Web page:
It’s Now Or Never: Seize

It’s Now Or Never: Seize

It’s Now Or Never: Seize

Stakeholders and decision makers from across the country have been closely watching the evolution of the Common Core State Standards (CCSS) implemented this year in at least 45 states. They’ve seen the right direction laid out as our education system shifts to a STEM-based future and it gets the chance to hit the ground running with a modernized curriculum.

Educators also have eyes on the Common Core State Standards, looking at how they’ll affect student achievement and how they might affect the budget and workforce for certain fields.

It’s high time for education leaders to do more than wait until 2017 to take stock of the new curriculum. While the Common Core has been lauded for focusing on deep and thorough pedagogical ideas, groups have begun discussing exactly how curriculum would be shaped to accommodate the new standards.

For example, in May, the National Education Association and National Council of Teachers of Mathematics announced they had agreed on a framework for a new teacher-training program based on the new standards. The program will focus on building data science skills and engaging students in simulations, as well as on fact-based math concepts and team-based problem solving.

Many educators have voiced concerns that new standards won’t prepare students for careers that will focus on data-centric, data-driven professions. But the reality is that data-driven jobs will be the fastest-growing occupations by 2030, according to an analysis by Census Bureau economist Sandra Mellen. Despite this, an NEA research study found that, throughout the country, not enough teachers are being trained to handle the workforce demands.

As the Common Core approach incorporates more than just knowledge and concepts, more attention is needed to aid teachers with their implementation.

However, many experts have expressed concerns over the evolution of Common Core curriculum, in particular the change to many online exercises. As students prepare for assessments, some school districts may be creating dud assessments that are of poor quality because teachers aren’t adequately familiar with them. In fact, there’s been a noticeable increase in student report cards deemed “UNAU” — error-related; “I CAN’T HELP YOU”; or “GRADE (NON-SCORE) IS BEING TAUGHT.”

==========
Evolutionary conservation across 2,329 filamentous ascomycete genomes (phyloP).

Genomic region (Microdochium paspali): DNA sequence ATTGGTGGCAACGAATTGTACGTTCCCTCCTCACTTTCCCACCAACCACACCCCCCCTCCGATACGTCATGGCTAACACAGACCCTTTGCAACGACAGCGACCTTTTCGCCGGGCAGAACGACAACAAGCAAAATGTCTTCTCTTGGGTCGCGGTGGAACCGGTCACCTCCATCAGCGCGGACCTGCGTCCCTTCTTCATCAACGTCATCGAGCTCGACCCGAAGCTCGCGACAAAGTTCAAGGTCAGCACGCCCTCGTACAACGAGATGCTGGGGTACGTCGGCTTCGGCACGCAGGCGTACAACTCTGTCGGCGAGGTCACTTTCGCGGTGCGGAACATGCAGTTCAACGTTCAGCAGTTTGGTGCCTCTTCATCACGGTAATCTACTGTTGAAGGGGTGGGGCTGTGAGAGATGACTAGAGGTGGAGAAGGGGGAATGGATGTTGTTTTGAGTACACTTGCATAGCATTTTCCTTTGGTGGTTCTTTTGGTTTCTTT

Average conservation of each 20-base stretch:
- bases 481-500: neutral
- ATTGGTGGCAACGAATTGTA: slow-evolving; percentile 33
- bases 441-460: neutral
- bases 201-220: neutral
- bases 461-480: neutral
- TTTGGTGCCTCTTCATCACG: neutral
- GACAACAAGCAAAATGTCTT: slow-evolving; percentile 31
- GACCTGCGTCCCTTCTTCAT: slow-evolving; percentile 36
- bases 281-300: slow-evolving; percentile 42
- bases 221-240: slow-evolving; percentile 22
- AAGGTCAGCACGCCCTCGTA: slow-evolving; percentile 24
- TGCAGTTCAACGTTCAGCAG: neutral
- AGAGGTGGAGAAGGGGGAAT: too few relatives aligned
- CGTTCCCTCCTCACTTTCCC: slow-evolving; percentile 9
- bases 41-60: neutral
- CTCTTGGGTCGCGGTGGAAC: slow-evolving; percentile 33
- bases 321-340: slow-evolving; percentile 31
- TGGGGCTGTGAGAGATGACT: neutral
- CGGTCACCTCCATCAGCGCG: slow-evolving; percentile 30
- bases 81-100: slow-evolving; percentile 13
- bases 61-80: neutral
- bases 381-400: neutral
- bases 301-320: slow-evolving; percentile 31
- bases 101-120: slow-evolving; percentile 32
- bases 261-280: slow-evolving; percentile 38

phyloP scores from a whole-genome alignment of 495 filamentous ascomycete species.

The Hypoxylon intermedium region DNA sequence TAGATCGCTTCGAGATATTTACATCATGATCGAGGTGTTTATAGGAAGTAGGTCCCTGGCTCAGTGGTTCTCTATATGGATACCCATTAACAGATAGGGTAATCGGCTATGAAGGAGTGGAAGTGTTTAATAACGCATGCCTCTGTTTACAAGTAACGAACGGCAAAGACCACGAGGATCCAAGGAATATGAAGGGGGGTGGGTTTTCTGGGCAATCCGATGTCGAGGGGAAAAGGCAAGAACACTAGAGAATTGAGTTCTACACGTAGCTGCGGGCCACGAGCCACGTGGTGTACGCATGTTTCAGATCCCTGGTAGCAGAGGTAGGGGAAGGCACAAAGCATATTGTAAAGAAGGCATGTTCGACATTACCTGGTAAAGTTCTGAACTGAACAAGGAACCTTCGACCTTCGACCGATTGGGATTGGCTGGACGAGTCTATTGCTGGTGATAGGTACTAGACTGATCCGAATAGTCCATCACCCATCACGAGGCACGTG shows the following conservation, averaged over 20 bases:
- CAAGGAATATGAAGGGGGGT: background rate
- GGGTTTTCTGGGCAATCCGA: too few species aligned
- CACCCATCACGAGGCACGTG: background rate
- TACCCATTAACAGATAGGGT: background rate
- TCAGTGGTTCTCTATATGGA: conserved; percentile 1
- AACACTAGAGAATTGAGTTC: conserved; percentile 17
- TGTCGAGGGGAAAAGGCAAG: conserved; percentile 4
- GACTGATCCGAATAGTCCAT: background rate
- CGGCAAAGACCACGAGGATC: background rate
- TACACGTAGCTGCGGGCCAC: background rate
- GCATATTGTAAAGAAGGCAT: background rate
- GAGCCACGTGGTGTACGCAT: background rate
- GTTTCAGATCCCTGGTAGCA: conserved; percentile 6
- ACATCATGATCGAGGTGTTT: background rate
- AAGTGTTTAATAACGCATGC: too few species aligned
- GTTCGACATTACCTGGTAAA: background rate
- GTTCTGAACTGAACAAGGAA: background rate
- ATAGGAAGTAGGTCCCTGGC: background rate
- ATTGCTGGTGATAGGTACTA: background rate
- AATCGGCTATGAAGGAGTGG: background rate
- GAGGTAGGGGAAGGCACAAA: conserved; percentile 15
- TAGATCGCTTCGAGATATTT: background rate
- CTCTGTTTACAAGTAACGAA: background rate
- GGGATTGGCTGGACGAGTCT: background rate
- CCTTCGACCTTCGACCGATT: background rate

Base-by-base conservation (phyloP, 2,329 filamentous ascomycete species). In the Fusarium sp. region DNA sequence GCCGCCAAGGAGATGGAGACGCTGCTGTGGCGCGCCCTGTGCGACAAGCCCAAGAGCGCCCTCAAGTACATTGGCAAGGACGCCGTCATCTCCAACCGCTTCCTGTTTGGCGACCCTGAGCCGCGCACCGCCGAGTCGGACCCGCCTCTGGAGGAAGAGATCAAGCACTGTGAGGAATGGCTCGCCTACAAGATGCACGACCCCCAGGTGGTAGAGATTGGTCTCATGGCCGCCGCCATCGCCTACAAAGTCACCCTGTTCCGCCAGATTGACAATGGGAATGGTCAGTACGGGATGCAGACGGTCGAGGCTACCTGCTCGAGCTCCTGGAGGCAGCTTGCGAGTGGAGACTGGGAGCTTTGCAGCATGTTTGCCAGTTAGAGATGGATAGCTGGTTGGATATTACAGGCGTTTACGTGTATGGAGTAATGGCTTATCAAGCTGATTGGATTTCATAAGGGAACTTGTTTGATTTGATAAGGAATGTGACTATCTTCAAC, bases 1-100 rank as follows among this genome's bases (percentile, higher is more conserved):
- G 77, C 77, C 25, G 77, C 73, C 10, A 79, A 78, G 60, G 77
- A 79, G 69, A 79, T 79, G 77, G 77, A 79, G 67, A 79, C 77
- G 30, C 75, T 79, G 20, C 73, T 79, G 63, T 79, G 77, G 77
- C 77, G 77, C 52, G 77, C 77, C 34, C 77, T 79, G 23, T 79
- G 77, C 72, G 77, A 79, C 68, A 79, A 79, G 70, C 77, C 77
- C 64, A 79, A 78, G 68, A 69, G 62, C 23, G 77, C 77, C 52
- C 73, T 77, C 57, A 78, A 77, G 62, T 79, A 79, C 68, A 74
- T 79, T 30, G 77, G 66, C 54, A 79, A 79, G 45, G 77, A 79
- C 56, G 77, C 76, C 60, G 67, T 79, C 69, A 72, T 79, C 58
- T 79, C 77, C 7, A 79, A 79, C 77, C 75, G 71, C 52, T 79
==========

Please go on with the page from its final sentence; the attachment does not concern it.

As many educators say they prefer hands-on learning, such exams may not accurately show students whether or not they’re understanding concepts or activities. Additionally, they may not show proper assessment of critical thinking and comprehension skills needed for students to think critically and take great care with their work.

One answer to teach career-ready, technology-based learning may be the New York State Teaching Fellows Program, which does exactly that. Teachers who participate in the program can enroll in an advanced course that meets five to seven times a year. The program, created by the New York State Education Department, is designed for educators who aspire to apply their knowledge to teach in some of the growing career fields such as health sciences, healthcare administration, digital technology, and life science.

Technology is taking on many roles in today’s workforce. In addition to requiring students to be able to obtain and utilize vital resources such as mobile phones, social media, and Internet access, digital jobs demand these types of skills from individuals in many fields.

The Common Core doesn’t need to exist next year. It needs to exist now.

Stakeholders and decision makers from across the country have been closely watching the evolution of the Common Core State Standards (CCSS) implemented this year in at least 45 states. They’ve seen the right direction laid out as our education system shifts to a STEM-based future and it gets the chance to hit the ground running with a modernized curriculum.

Educators also have eyes on the Common Core State Standards, looking at how they’ll affect student achievement and how they might affect the budget and workforce for certain fields.

It’s high time for education leaders to do more than wait until 2017 to take stock of the new curriculum. While the Common Core has been lauded for focusing on deep and thorough pedagogical ideas, groups have begun discussing exactly how curriculum would be shaped to accommodate the new standards.

For example, in May, the National Education Association and National Council of Teachers of Mathematics announced they had agreed on a framework for a new teacher-training program based on the new standards. The program will focus on building data science skills and engaging students in simulations, as well as on fact-based math concepts and team-based problem solving.

Many educators have voiced concerns that new standards won’t prepare students for careers that will focus on data-centric, data-driven professions. But the reality is that data-driven jobs will be the fastest-growing occupations by 2030, according to an analysis by Census Bureau economist Sandra Mellen.

Leave a Reply

Your email address will not be published. Required fields are marked *